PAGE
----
India in search of sub-surface weapons
INDIA’S QUEST FOR A SUBSURFACE STRATEGIC DETERRENCE CAPABILITY
By Rear Admiral Pervaiz Asghar HI(M)
On 27 January this year, an event occurred which went largely unnoticed within the country but caused ripples amongst the naval analysts community. This was the handover of a submarine from Russian to Indian hands. Nothing unusual there, one may be tempted to say, considering that the Indian Navy has been operating Russian and German submarines for nearly four decades now. Wrong; for the submarine in question is a nuclear one, whose entry in our region in March 2012 heralds a game-changing reality in the Indian Ocean.
India’s journey towards nuclear status in the sub-surface sphere has been a tumultuous one. Credible accounts suggest that the idea took hold soon after the infamous ‘Smiling Buddha’ nuclear tests of 1974. Realizing that a nuclear launch capability from land and from the air was only a matter of time, Indian attention got focused in pursuing the elusive third leg of the nuclear triad, so vital towards achieving true strategic deterrence.
The task was a formidable one. For one thing, it required the designing of a submarine hull capable of housing a nuclear reactor. For another, special quality steel was needed for fabrication of the submarine’s pressure hull. By far the stiffest test was the fabrication, testing and miniaturization of a pressurized water reactor capable of being installed inside the designed hull. Building a Pressurized Heavy Water Reactor (PHWR), which uses natural unenriched uranium as fuel and heavy water as the coolant and moderator is tough enough, but building a downsized Pressurized Water Reactor that used enriched uranium as fuel and light water as both coolant and moderator stretches technical expertise to the limit. Mating this with the boat’s hull is no less challenging a feat.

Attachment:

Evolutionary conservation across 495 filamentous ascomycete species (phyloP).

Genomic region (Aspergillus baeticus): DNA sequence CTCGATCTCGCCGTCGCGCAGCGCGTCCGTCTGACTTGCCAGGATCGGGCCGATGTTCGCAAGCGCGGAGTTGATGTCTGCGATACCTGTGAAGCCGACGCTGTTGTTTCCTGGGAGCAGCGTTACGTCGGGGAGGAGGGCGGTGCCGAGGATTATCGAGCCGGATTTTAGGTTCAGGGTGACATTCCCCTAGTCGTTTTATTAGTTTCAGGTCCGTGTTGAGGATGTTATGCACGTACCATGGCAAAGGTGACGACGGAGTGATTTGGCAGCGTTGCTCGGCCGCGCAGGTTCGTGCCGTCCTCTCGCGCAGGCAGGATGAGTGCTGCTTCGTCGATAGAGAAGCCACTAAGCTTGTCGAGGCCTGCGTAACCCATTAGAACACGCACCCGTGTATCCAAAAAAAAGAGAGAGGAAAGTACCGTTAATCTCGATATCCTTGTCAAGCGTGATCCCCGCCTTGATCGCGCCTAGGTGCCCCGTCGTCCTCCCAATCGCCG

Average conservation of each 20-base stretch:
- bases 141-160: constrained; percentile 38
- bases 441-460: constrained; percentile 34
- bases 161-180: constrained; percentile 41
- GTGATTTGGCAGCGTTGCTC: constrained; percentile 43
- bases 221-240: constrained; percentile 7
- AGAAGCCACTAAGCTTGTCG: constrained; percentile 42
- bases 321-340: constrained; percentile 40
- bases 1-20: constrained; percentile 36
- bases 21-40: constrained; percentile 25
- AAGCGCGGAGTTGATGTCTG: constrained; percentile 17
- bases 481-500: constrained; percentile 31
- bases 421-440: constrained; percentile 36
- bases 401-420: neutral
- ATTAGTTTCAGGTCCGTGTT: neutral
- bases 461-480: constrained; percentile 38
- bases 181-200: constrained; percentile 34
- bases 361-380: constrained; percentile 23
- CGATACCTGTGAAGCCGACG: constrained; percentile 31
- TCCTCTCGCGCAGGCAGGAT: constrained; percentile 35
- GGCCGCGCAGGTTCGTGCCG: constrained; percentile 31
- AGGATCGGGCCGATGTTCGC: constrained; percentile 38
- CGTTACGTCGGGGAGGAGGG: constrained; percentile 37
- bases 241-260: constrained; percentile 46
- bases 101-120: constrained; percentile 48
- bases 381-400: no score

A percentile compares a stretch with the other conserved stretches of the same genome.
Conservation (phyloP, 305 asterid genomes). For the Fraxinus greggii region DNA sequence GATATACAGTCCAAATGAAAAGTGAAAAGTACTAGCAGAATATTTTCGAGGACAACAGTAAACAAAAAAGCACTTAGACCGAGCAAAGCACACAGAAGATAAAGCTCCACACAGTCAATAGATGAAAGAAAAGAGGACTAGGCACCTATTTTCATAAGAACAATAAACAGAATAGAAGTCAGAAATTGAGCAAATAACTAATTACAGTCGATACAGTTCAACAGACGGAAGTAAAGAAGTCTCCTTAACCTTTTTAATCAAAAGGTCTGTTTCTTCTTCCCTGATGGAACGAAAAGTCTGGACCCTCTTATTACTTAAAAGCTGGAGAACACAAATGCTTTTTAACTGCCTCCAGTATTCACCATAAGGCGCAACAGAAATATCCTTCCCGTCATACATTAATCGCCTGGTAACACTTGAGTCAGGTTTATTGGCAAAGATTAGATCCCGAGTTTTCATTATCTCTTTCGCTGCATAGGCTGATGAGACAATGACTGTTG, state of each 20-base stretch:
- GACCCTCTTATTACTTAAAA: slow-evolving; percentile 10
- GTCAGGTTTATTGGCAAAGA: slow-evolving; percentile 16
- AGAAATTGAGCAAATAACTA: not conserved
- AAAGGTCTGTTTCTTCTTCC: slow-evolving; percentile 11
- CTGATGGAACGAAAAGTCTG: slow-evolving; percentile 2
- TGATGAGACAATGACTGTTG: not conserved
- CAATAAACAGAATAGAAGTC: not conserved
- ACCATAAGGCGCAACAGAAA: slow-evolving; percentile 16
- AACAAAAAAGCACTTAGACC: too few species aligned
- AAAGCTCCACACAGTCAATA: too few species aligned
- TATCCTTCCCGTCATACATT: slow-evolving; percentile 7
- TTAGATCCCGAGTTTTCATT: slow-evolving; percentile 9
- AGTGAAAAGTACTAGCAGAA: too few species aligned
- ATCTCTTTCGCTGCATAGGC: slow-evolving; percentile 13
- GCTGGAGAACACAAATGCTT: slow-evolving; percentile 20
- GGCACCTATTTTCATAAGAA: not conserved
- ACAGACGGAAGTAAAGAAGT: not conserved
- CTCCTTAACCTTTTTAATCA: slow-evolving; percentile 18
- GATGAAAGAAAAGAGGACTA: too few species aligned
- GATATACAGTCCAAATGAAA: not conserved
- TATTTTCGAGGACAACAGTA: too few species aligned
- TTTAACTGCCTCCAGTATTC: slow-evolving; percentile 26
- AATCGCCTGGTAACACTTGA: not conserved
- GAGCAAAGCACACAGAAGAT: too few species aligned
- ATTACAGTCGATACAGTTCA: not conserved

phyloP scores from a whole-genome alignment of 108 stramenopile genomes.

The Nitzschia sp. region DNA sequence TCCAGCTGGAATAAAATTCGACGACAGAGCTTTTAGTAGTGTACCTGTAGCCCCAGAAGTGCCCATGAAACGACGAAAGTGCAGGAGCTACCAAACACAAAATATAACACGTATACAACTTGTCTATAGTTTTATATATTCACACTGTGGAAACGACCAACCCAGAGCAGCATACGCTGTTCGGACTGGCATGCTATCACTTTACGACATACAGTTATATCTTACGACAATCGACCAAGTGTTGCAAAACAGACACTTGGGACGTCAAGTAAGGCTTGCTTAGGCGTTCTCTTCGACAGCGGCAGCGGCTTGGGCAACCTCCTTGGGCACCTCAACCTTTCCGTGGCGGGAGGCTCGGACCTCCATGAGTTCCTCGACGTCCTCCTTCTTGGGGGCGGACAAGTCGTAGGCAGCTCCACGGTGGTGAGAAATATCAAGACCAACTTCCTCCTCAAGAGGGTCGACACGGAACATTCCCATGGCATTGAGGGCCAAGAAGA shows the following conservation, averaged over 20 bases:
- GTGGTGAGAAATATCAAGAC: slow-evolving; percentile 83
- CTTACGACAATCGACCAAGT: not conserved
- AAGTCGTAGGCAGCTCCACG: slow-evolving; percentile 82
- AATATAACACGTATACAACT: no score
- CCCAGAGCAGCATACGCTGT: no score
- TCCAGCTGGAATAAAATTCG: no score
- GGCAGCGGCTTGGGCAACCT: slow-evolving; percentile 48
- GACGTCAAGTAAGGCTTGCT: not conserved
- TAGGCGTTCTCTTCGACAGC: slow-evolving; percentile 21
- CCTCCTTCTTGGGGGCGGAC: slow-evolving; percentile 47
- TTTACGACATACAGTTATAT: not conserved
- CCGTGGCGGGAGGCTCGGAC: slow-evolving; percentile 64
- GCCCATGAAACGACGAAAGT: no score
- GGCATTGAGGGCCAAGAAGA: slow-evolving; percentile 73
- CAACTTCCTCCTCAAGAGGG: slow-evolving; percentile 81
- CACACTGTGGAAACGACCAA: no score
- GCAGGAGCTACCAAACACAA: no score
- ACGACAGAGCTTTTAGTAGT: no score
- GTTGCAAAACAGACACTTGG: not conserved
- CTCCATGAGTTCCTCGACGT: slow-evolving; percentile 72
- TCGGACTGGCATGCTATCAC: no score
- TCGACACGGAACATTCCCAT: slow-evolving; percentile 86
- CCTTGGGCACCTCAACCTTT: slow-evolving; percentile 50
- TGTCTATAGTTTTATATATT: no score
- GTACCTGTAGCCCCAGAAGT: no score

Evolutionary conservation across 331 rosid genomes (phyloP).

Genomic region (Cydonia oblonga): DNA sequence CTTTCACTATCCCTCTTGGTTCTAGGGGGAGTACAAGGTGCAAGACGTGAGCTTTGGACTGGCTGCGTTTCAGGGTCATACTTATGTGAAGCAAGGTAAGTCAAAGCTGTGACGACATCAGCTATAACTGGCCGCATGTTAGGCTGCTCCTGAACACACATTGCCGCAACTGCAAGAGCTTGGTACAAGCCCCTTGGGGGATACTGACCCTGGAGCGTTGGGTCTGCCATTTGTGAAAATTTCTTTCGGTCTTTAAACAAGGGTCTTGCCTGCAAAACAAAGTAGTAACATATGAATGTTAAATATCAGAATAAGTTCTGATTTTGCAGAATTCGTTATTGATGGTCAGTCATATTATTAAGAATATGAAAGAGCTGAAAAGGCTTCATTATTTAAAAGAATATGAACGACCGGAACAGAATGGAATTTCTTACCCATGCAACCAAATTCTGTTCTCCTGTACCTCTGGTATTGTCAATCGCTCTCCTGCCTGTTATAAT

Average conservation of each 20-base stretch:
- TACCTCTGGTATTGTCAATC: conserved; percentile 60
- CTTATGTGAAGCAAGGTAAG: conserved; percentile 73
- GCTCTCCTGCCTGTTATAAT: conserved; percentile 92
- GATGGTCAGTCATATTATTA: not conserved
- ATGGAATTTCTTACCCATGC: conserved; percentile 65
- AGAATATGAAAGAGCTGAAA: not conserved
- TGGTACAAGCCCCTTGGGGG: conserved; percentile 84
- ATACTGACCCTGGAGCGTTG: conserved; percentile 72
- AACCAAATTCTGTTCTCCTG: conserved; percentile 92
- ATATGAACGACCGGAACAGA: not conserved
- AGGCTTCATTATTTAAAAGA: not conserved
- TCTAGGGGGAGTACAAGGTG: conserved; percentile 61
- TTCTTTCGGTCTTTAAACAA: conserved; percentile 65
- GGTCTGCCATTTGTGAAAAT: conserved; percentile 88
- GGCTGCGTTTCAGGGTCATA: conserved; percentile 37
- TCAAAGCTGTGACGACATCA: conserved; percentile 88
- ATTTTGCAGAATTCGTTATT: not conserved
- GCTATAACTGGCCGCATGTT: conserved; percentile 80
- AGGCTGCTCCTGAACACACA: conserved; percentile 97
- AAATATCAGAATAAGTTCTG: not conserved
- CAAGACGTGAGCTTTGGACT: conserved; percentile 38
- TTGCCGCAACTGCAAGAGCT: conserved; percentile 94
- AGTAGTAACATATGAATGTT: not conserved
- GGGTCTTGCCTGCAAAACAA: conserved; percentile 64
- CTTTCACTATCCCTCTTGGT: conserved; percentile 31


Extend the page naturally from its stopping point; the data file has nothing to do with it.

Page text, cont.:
As it stood, India’s fledgling attempts proved unsuccessful on all three counts. Collaboration with Russia had to be resorted to, with a large number of Indian scientists and sailors being trained in Russia throughout the eighties. It was presumably the unrealistic optimism of the Indian project team engaged in developing a nuclear submarine, codenamed ATV (Advanced Technology Vessel) that led the Indian Navy to speed up the process of training it’s crew by obtaining a Charlie I class Guided Missile Nuclear Submarine (with a submerged displacement of around 5000 tons) from the Soviet Union on a 3-year lease in January 1988.
Though the submarine in question (which was recommissioned as INS CHAKRA) had reportedly been stripped of weapons prior to the handover, a core group of Russian technicians and maintainers was attached with the submarine to impart practical training on the operation and maintenance of it’s nuclear propulsion.